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Automated service saves AT&T users plenty

Jun 09, 20035 mins

Financial services company Metavante reports saving at least 500 hours worth of staff time every month – the equivalent of about three full-time positions – since it started using AT&T’s Electronic Bonding automated trouble-ticketing system.

Financial services company Metavante reports saving at least 500 hours worth of staff time every month – the equivalent of about three full-time positions – since it started using AT&T’s Electronic Bonding automated trouble-ticketing system.

AT&T has been developing this system as part of its Business Direct automated customer service initiative for 15 months and officially unveiled the effort at SuperComm 2003 last week in Atlanta. Chairman and CEO David Dorman says AT&T is investing $500 million this year to streamline service ordering, provisioning, trouble-ticketing and billing.

AT&T has built what it calls the Business-to-Business Interface, which is essentially an XML-based gateway that links customer systems to the carrier’s network operations center (NOC). This interface is the crux of AT&T’s E-Bonding service. Through this gateway customers can take advantage of automated trouble-ticketing, initiate tests to fix problem circuits, and order more bandwidth or new circuits.

Metavante, which offers a real-time financial service to 5,100 large banks and financial companies, operates a frame relay network with about 5,000 nodes. The company is an E-Bonding early adopter that AT&T has worked with for the past year.

Before Metavante started using E-Bonding, issuing trouble tickets – including diagnosing the problem and restoring a circuit – took 30 to 90 minutes on average, says Brian Hurdis, CIO at the Milwaukee company. “Now it takes a couple of minutes,” he says. In an average month Metavante places 1,000 trouble tickets.

Metavante now spends just more than 30 hours per month dealing with trouble tickets, compared with 500 to 1,400 hours per month before it linked to AT&T’s Business-to-Business Interface.

“Our goal is to use Web technology to fundamentally provide [users] with an improved customer experience,” says Bob Sloan, vice president of e-sales and services at AT&T.

While AT&T is not the only carrier to offer a customer-service Web portal, it is believed to be the only one providing direct connectivity between its NOC and customer databases, says Lisa Pierce, an analyst at Giga Information Group.

“Automation is really important, not just with trouble ticketing, but with billing and provisioning,” Pierce says. Automation lets users and carriers reduce the amount of time they spend on administrative duties, which in turn reduces costs.

But taking full advantage of the service requires a lot more than simply signing up for AT&T’s E-Bonding.

Metavante created an extensive internal database and network management system. The database includes detailed customer information associated with each of its frame relay circuits. “The database is the mother of all databases. From customer contact information to circuit details, it’s all there,” Hurdis says. The company put a lot of time into developing its database, which has resulted in the need for little human intervention when dealing with trouble tickets, he says. Another key piece of the system is software that Metavante developed called VendorLink that links up the user’s network with AT&T’s NOC.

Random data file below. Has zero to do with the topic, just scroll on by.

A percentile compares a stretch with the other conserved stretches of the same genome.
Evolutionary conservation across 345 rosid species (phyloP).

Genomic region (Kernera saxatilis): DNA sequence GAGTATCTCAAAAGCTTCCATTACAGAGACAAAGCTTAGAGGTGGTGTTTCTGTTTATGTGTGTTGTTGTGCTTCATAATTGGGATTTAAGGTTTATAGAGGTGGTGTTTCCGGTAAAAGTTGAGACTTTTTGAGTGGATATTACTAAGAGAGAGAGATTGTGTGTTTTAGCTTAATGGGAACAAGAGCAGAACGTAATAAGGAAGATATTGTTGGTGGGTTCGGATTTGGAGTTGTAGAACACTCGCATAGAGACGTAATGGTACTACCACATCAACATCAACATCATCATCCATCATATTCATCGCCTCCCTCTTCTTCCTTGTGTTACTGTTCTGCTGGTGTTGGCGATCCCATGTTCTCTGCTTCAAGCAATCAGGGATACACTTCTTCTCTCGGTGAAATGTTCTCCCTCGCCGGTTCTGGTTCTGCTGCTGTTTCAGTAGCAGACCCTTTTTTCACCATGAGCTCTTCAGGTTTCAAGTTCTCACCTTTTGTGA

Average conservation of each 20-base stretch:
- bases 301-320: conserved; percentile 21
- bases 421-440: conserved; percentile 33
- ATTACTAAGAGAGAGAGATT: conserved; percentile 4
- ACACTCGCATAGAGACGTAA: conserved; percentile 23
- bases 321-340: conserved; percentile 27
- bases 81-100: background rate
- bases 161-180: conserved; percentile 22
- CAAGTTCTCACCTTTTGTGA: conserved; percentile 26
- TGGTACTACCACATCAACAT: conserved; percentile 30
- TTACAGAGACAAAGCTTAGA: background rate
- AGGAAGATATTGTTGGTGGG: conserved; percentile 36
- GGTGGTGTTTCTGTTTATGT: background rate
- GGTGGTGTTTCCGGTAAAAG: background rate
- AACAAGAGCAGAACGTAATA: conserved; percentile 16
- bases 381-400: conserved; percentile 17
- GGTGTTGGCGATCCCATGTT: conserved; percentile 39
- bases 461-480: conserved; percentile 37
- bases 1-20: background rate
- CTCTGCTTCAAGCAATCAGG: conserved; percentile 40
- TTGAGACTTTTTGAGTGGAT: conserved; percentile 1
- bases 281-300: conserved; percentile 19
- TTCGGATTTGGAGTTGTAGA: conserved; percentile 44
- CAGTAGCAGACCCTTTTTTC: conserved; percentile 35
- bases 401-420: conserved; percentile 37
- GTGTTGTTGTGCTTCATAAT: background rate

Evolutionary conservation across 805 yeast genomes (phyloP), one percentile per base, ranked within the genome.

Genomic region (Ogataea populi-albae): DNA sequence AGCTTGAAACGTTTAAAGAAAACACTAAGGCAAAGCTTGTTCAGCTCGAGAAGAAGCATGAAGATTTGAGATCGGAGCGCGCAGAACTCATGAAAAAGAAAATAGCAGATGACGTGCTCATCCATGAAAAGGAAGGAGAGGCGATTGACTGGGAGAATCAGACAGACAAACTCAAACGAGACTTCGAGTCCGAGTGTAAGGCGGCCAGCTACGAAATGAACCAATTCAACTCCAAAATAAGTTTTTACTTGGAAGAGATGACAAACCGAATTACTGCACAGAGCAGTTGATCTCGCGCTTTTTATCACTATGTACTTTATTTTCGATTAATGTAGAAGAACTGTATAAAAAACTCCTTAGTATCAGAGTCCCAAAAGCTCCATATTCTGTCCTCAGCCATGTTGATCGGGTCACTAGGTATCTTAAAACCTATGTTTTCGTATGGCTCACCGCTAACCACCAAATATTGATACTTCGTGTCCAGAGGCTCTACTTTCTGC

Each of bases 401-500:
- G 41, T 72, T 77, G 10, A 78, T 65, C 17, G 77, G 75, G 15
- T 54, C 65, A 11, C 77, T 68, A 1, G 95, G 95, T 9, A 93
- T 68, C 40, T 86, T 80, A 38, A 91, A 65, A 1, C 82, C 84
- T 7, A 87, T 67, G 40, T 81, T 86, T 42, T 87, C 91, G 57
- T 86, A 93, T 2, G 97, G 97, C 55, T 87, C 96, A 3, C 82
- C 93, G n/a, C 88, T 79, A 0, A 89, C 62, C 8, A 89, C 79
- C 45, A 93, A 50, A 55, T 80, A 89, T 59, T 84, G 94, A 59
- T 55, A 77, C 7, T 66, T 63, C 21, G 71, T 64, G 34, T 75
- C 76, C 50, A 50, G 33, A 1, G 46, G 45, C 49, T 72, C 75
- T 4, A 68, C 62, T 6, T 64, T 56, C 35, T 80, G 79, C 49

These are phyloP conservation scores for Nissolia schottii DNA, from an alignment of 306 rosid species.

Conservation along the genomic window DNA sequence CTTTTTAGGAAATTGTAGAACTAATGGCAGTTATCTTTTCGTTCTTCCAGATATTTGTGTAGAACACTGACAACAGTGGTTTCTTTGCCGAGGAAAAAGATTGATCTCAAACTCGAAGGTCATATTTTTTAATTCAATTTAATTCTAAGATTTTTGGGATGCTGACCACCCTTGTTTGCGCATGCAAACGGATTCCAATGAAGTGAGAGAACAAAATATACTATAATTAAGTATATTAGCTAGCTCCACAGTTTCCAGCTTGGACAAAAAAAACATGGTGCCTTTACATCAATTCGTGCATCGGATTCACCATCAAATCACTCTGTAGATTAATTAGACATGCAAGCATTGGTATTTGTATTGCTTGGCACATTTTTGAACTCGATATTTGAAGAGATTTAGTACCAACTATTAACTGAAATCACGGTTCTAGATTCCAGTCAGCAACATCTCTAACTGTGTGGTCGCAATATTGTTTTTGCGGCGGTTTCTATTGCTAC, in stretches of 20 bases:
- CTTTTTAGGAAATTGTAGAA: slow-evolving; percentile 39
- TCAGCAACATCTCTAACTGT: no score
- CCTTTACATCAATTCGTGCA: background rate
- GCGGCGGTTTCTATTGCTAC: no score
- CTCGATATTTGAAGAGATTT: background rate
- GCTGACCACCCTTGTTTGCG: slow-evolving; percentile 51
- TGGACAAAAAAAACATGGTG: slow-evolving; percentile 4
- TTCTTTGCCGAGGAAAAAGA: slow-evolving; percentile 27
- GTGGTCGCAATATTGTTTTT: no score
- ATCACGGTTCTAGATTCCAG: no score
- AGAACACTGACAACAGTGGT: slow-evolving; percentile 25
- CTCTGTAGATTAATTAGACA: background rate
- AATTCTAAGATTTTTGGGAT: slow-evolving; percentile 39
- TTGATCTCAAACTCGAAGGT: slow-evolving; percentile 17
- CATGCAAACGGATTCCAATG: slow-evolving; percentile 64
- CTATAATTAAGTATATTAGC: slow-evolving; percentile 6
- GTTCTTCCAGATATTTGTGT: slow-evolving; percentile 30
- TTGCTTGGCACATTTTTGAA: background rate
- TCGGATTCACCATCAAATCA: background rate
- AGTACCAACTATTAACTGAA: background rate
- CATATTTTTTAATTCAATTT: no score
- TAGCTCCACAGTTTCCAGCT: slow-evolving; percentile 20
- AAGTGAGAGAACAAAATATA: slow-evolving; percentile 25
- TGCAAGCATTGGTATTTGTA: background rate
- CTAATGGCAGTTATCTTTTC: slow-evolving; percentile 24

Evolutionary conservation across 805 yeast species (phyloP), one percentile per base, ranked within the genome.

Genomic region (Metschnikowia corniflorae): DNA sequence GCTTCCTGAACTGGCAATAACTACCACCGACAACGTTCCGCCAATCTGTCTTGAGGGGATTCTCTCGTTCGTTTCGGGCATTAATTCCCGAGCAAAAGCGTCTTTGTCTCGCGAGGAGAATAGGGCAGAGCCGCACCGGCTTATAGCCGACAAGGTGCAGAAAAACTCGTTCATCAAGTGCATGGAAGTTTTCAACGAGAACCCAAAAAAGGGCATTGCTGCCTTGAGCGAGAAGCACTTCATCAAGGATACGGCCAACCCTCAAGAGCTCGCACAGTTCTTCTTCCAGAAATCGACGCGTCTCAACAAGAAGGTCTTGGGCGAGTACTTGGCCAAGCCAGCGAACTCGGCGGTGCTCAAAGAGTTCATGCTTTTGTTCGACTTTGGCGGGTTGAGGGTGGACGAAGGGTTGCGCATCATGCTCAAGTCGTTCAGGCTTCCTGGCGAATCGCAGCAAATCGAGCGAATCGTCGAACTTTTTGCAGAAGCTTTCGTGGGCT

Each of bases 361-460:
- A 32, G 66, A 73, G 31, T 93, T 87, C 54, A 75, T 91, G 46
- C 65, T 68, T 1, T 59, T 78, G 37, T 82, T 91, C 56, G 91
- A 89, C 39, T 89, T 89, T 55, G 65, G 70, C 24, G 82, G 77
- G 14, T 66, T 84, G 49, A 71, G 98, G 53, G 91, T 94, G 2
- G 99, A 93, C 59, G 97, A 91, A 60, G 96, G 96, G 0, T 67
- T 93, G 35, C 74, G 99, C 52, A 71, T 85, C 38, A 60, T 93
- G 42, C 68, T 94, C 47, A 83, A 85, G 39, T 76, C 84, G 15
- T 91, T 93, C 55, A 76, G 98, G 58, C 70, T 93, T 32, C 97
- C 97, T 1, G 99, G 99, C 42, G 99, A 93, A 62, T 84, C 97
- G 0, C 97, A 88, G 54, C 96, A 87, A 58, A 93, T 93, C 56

The user connects to AT&T’s gateway via a dedicated Internet connection. Data is encrypted across this link using Secure Sockets Layer tunneling between the two sites.

When Metavante’s network management system detects a problem on a circuit, VendorLink contacts the user’s database, where it gathers information on the circuit, including its ID number and pertinent contact information. AT&T’s system then automatically can test and initiate repairs for these circuits. Previously all of these steps were handled manually through phone calls, e-mails and faxes.

Metavante also has improved customer service.

“Now if customers call us to say there is a problem with their circuit we give them the trouble-ticket information instead of saying, ‘I’m sorry we have to issue a ticket.’ Our customer response has been very positive,”Hurdis says.

Although Metavante invested time and money to develop its internal database, the financial services company does not pay any additional service fees to AT&T to use E-Bonding. “It benefits us as well as AT&T. We’ve reduced the manpower needed to support [trouble ticketing] and so has AT&T,” Hurdis says.

While Metavante is directly linked to AT&T’s gateway, customers that do not have the in-house expertise to build and support their own database can still use the service. These users can create a Microsoft Excel document that includes all of their circuit and customer information, which is stored at AT&T’s NOC.

AT&T’s gateway is connected to the internal server that stores the Excel files. When the network detects circuit trouble, AT&T’s gateway accesses that customer’s Excel file and automatically issues a trouble ticket. These users then are notified via e-mail that a trouble ticket has been issued.

Metavante is using E-Bonding only to automate trouble ticketing, but the system also supports order provisioning. This lets users more easily place orders for additional bandwidth on existing circuits or order new connections. Metavante expects it will use this part of the service in the near future.

AT&T’s Sloan says users can expect to spend less time placing orders and to see increased accuracy. AT&T says it has seen a 25% reduction in “supplemental orders” with customers that use E-Bonding for order provisioning. Supplemental orders are placed when something is wrong with the original order, which typically is caused by human error.